The inexpensive Banki-Michell turbine, also known as a cross-flow turbine, is suitable for small hydropower plants. It has a simple design and its performance does not change significantly with changes in flow. The turbine has the shape of a horizontal cylinder fitted with numerous blades, arranged radially and tangentially. The water directed by the nozzle hits the top of the turbine, is reflected into the turbine, and hits the blades again as it exits the bottom of the turbine. Because water flows day and night, in good weather and in storms, the hydroelectric plant is very flexible. It can supply baseload electricity, but it can also serve as peak-load thanks to its fast start.

A special type of hydropower plant is a pumped storage plant. Its primary purpose is not to generate electricity, but to store it. The pumped storage plant consists of an elevated reservoir and a low-lying watercourse or dam. The surplus electricity, e.g. from renewable sources, is used to pump water into the upper reservoir. The electrical energy is converted into potential energy of the water. During the time of electricity demand, water is released from the upper reservoir to the turbine. Its potential energy is converted into kinetic energy, which is converted into electrical energy. The pumped storage plant can quickly change its mode of operation from pumping to power generation within just a few minutes and in this way to dynamically respond to the actual load situation in the grid.

While some run-of-the-river hydropower plants affect the river only minimally, the construction of a massive dam represents a large environmental impact. A vast area is flooded, animals and plants lose their habitat, and people have to move out. The natural migration of fish is disrupted and methane releasing silt can be deposited at the bottom of the dam.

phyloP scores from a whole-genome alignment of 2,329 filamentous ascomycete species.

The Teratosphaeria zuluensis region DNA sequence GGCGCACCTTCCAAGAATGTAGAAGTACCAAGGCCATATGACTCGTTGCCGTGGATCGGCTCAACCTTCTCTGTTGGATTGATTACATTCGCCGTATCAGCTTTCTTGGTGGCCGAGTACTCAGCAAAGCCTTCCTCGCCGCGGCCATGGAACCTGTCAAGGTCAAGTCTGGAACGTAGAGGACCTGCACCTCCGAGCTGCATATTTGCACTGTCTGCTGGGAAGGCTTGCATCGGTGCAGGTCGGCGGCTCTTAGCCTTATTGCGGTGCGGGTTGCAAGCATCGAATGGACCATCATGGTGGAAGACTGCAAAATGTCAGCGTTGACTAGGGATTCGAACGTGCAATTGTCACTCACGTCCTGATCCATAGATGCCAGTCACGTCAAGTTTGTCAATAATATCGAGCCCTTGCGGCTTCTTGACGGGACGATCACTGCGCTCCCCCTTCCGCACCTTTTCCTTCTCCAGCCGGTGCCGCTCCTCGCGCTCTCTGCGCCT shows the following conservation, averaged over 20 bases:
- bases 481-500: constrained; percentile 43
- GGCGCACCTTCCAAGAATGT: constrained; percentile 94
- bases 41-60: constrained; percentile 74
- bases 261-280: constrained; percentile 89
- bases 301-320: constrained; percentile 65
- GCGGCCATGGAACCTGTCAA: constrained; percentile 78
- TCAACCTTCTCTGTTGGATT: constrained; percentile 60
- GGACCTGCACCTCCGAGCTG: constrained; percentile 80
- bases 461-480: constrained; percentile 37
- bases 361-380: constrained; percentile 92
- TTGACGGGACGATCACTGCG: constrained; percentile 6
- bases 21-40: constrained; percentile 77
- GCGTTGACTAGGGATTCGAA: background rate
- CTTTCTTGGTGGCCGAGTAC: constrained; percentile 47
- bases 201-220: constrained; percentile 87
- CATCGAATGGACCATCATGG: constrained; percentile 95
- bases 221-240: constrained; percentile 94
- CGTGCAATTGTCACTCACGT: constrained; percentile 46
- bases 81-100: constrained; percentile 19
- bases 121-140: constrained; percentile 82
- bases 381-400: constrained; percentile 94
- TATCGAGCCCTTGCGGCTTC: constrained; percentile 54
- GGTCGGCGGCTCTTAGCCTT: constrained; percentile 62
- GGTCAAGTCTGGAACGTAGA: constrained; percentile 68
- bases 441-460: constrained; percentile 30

However, the construction of the reservoir also brings some positive aspects. In addition to generating electricity, it becomes a reservoir for drinking water. It can regulate the flow of the river during droughts or floods and thus protect the surrounding landscape. Its large body of water can be used for recreation and eventually create a new habitat where many aquatic and coastal animals and plants can thrive.

Because it is a clean, renewable and highly flexible source of energy, hydropower is very important. But hydroelectric power plants can't be built everywhere — not all countries have suitable locations, not all rivers flow through suitable terrain or have enough water. In some parts of the world, the hydropower potential for large-scale power stations is virtually exhausted and only small hydropower plants can be built on small watercourses. However, a number of sites remain unexploited. It is estimated that, if the entire global hydropower potential were used, hydropower plants could generate up to 16 PWh per year.